This little writing journey today, this blog entry you are reading right now, has been a fun one. The self-discovery and sharing hints of my usually secluded self lighten my brooding artist mood. In real life I tend to be private; in writing life, which is another reality for me, I am more open about myself. It’s this ability to be open that probably makes me happiest in my writing. It encourages confidence in my abilities, it inspires new ideas, new creative methods to add to that mysterious creative process that controls me. And sometimes, it gives me the ability to find my way home, to draw conclusions, to progress a plot line, and to end a story. To resolve my unhappiness with a never-ending story. And that is when I find myself thrilled about my writing, that momentary sense of fulfillment until the next story comes along.
Motivation has been on my mind lately, due in large part to reading Daniel Pink’s Drive, which I recommend everyone to check out. So I’m looking at how it relates to what I do as a writer and how I can write about its existence in a professional setting. And I continue to wrestle with it.
Then I had the brainstorm when fear motivates us. What could possibly be good about a negative motivator? Are there exceptions to the rules of intrinsic and extrinsic motivation? As I felt the need for my bones to rip out of my skin in pondering this, an epiphany struck me – I’m fighting through motivational issues right now as I type these words. Feeling unmotivated to write about motivation. Not good.
Returning to my earlier question about fear motivating us in a positive way – sure, in that no one wants to be called a failure or deadbeat. In business, I see fear a lot, and I see it driving people to do things – albeit strange, often counterproductive things – but it is a powerful force that must be recognized.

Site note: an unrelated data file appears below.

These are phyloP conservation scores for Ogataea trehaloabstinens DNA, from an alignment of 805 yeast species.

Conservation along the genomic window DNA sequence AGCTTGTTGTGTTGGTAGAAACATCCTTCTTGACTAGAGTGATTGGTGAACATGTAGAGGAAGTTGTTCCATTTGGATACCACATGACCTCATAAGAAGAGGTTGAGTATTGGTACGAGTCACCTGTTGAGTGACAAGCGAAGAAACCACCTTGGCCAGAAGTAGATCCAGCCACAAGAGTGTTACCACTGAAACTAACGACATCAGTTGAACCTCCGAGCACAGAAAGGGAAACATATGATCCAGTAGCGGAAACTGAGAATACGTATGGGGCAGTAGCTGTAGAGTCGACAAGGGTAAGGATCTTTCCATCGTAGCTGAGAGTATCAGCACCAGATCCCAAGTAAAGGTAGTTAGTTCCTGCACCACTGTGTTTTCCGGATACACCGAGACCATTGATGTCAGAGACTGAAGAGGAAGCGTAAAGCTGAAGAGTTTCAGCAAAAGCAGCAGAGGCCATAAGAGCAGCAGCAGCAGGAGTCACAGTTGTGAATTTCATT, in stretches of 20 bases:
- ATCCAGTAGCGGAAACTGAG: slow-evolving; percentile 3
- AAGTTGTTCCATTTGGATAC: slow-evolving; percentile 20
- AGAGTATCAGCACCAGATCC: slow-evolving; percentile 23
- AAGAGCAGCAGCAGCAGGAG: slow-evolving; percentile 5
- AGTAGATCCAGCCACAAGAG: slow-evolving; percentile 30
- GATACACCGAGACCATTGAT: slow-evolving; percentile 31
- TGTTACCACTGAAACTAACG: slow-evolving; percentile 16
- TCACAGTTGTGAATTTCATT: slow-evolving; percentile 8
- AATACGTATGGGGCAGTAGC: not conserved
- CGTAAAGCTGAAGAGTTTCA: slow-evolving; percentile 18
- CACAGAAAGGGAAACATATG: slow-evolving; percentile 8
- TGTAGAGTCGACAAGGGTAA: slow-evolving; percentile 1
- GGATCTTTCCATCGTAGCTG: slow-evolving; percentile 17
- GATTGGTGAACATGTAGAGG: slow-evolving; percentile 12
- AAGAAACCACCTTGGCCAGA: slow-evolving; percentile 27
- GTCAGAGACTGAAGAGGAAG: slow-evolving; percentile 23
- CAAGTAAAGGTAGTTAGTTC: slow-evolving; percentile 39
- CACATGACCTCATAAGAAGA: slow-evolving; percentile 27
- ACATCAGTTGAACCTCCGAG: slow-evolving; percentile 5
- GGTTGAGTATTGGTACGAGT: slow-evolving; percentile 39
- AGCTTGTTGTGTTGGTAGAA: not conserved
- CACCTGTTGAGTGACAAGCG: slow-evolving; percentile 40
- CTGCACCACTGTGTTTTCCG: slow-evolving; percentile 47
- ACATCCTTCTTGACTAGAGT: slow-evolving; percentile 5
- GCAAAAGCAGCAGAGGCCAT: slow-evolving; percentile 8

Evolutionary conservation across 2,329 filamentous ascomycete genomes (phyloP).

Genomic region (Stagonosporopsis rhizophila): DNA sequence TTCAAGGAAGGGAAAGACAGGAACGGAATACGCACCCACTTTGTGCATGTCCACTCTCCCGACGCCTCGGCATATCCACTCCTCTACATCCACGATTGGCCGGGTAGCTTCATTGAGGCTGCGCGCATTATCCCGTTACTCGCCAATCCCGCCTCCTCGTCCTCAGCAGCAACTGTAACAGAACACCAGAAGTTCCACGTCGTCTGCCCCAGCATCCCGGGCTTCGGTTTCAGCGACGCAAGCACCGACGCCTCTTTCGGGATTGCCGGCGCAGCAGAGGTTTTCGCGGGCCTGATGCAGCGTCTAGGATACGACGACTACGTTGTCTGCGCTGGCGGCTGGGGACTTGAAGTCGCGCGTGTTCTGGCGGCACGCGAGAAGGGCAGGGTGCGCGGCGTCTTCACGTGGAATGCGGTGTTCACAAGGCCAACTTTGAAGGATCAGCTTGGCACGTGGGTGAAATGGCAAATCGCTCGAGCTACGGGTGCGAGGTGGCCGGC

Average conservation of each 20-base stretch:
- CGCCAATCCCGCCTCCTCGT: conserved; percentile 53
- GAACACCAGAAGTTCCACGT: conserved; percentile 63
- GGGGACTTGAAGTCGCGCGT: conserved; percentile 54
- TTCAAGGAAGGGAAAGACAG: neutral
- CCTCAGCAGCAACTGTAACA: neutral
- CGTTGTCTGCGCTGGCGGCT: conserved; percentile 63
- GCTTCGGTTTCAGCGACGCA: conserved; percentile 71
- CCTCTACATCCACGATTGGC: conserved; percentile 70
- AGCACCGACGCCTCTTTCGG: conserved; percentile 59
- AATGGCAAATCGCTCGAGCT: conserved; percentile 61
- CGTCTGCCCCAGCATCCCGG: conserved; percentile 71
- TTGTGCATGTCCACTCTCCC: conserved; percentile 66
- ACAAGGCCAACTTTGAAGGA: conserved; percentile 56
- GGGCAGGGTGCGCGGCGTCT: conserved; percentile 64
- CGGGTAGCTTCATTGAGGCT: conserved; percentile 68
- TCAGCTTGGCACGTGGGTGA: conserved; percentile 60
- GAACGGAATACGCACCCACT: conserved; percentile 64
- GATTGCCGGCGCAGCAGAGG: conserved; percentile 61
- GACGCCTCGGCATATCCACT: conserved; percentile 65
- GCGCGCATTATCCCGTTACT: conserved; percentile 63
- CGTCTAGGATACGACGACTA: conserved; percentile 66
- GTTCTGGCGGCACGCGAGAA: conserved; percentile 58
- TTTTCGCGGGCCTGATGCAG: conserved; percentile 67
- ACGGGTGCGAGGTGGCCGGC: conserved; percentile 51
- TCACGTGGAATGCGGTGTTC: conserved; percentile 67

For example, I’ve witnessed a manager’s decision to end a key communication project – one that was nearing completion – only to replace it with another mundane safe-yet-proven-ineffective initiative. Why? The manager voiced second thoughts that a higher-up wouldn’t respect the original initiative. And fear that too much information wasn’t good because it could cause employees to be hired out of the company should info somehow leak to the competition. A frustrating scenario to say the least. And I’m not talking about trade secrets leaking, just comprehensive information for the betterment of the employee body and improve efficiency of business as a whole.
I don’t mean to write in the abstract, but various non-disclosure agreements I’ve signed over the years put me in an awkward spot.
The reality is the employee body wants honest, transparent communication. They want access to information so they know who does what in which department at what location, especially in a global organization. Access to useful information eases work processes and reduces frustrations, which in turn increases efficiencies and productivity. Not a hard concept to fathom, unless fear of trying something new and different is a restraint. This is a common theme with vertically structured organizations that have been around a long time and are finding it difficult to survive in the current business climate of horizontal matrices and the flexibility of the up-and-coming Results Only Work Environments.
So, that is just one example of many that I can somewhat write about without risking litigation. Maybe I’m exaggerating a little, but far less than if I was to start a sentence with “let’s be honest….” My point – this is a topic I must explore in further detail on this blog within the realm of creativity vs. fear.
That preceding statement is the motivation I needed to realize to so I could write these words. It’s all a large infinity loop of jagged lines and hooks.
If you’ve learned something – anything – from this post, please tell me about it. It’s the details between the lines readers pick out that seem to resonate most, and I learn a lot from that in return.